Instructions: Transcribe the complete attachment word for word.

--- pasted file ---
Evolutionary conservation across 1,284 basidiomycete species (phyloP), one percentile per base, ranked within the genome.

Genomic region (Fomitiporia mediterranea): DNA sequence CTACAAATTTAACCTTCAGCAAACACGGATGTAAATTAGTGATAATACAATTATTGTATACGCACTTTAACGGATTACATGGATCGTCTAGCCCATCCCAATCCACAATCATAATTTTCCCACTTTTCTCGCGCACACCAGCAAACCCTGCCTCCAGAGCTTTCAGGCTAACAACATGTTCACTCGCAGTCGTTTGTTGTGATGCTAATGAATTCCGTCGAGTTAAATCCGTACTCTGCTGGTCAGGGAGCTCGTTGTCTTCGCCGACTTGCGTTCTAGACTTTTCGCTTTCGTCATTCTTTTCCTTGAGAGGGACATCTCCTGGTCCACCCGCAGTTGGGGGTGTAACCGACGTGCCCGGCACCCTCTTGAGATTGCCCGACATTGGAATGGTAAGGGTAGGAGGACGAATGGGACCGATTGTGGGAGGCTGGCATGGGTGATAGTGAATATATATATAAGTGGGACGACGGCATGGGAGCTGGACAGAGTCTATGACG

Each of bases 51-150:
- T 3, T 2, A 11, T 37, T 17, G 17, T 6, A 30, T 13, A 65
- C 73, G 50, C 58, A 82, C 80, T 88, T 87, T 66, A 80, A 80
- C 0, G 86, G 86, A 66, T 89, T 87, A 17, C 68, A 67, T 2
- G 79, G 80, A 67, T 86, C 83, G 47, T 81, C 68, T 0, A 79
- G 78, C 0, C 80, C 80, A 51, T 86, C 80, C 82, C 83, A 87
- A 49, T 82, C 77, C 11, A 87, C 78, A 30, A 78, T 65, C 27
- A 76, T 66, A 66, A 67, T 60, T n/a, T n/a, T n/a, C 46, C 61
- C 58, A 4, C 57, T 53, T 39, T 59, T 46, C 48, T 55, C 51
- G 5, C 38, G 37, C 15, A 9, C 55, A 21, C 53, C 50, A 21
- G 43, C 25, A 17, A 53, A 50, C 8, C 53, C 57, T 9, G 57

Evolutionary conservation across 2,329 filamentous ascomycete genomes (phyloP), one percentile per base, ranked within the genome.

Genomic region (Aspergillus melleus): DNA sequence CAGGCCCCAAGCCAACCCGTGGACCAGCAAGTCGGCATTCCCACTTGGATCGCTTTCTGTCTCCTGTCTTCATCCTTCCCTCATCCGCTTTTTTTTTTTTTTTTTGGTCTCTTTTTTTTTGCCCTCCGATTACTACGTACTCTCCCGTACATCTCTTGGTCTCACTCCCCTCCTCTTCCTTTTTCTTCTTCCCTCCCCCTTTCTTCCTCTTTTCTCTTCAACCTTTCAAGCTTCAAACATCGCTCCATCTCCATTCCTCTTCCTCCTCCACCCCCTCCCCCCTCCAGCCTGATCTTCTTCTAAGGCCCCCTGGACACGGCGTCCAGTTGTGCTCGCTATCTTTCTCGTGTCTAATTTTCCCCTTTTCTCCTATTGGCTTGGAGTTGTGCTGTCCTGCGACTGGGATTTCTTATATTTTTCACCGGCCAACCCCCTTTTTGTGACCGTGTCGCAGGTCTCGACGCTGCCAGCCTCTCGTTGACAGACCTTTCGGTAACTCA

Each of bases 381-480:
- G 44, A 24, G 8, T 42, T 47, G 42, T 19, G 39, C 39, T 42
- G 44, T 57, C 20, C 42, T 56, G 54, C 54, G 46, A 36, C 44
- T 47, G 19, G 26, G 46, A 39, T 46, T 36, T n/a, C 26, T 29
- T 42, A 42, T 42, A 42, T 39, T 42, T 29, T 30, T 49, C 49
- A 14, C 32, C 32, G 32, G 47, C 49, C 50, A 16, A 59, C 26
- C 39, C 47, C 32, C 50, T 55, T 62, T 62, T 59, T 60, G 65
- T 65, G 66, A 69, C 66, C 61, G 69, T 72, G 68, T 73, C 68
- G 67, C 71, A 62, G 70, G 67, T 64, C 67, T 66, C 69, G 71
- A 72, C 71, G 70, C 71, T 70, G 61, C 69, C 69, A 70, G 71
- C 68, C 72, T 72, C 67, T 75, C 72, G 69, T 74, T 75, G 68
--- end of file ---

Evolutionary conservation across 1,284 basidiomycete species (phyloP), one percentile per base, ranked within the genome.

Genomic region (Fomitiporia mediterranea): DNA sequence CTACAAATTTAACCTTCAGCAAACACGGATGTAAATTAGTGATAATACAATTATTGTATACGCACTTTAACGGATTACATGGATCGTCTAGCCCATCCCAATCCACAATCATAATTTTCCCACTTTTCTCGCGCACACCAGCAAACCCTGCCTCCAGAGCTTTCAGGCTAACAACATGTTCACTCGCAGTCGTTTGTTGTGATGCTAATGAATTCCGTCGAGTTAAATCCGTACTCTGCTGGTCAGGGAGCTCGTTGTCTTCGCCGACTTGCGTTCTAGACTTTTCGCTTTCGTCATTCTTTTCCTTGAGAGGGACATCTCCTGGTCCACCCGCAGTTGGGGGTGTAACCGACGTGCCCGGCACCCTCTTGAGATTGCCCGACATTGGAATGGTAAGGGTAGGAGGACGAATGGGACCGATTGTGGGAGGCTGGCATGGGTGATAGTGAATATATATATAAGTGGGACGACGGCATGGGAGCTGGACAGAGTCTATGACG

Each of bases 51-150:
- T 3, T 2, A 11, T 37, T 17, G 17, T 6, A 30, T 13, A 65
- C 73, G 50, C 58, A 82, C 80, T 88, T 87, T 66, A 80, A 80
- C 0, G 86, G 86, A 66, T 89, T 87, A 17, C 68, A 67, T 2
- G 79, G 80, A 67, T 86, C 83, G 47, T 81, C 68, T 0, A 79
- G 78, C 0, C 80, C 80, A 51, T 86, C 80, C 82, C 83, A 87
- A 49, T 82, C 77, C 11, A 87, C 78, A 30, A 78, T 65, C 27
- A 76, T 66, A 66, A 67, T 60, T n/a, T n/a, T n/a, C 46, C 61
- C 58, A 4, C 57, T 53, T 39, T 59, T 46, C 48, T 55, C 51
- G 5, C 38, G 37, C 15, A 9, C 55, A 21, C 53, C 50, A 21
- G 43, C 25, A 17, A 53, A 50, C 8, C 53, C 57, T 9, G 57

Evolutionary conservation across 2,329 filamentous ascomycete genomes (phyloP), one percentile per base, ranked within the genome.

Genomic region (Aspergillus melleus): DNA sequence CAGGCCCCAAGCCAACCCGTGGACCAGCAAGTCGGCATTCCCACTTGGATCGCTTTCTGTCTCCTGTCTTCATCCTTCCCTCATCCGCTTTTTTTTTTTTTTTTTGGTCTCTTTTTTTTTGCCCTCCGATTACTACGTACTCTCCCGTACATCTCTTGGTCTCACTCCCCTCCTCTTCCTTTTTCTTCTTCCCTCCCCCTTTCTTCCTCTTTTCTCTTCAACCTTTCAAGCTTCAAACATCGCTCCATCTCCATTCCTCTTCCTCCTCCACCCCCTCCCCCCTCCAGCCTGATCTTCTTCTAAGGCCCCCTGGACACGGCGTCCAGTTGTGCTCGCTATCTTTCTCGTGTCTAATTTTCCCCTTTTCTCCTATTGGCTTGGAGTTGTGCTGTCCTGCGACTGGGATTTCTTATATTTTTCACCGGCCAACCCCCTTTTTGTGACCGTGTCGCAGGTCTCGACGCTGCCAGCCTCTCGTTGACAGACCTTTCGGTAACTCA

Each of bases 381-480:
- G 44, A 24, G 8, T 42, T 47, G 42, T 19, G 39, C 39, T 42
- G 44, T 57, C 20, C 42, T 56, G 54, C 54, G 46, A 36, C 44
- T 47, G 19, G 26, G 46, A 39, T 46, T 36, T n/a, C 26, T 29
- T 42, A 42, T 42, A 42, T 39, T 42, T 29, T 30, T 49, C 49
- A 14, C 32, C 32, G 32, G 47, C 49, C 50, A 16, A 59, C 26
- C 39, C 47, C 32, C 50, T 55, T 62, T 62, T 59, T 60, G 65
- T 65, G 66, A 69, C 66, C 61, G 69, T 72, G 68, T 73, C 68
- G 67, C 71, A 62, G 70, G 67, T 64, C 67, T 66, C 69, G 71
- A 72, C 71, G 70, C 71, T 70, G 61, C 69, C 69, A 70, G 71
- C 68, C 72, T 72, C 67, T 75, C 72, G 69, T 74, T 75, G 68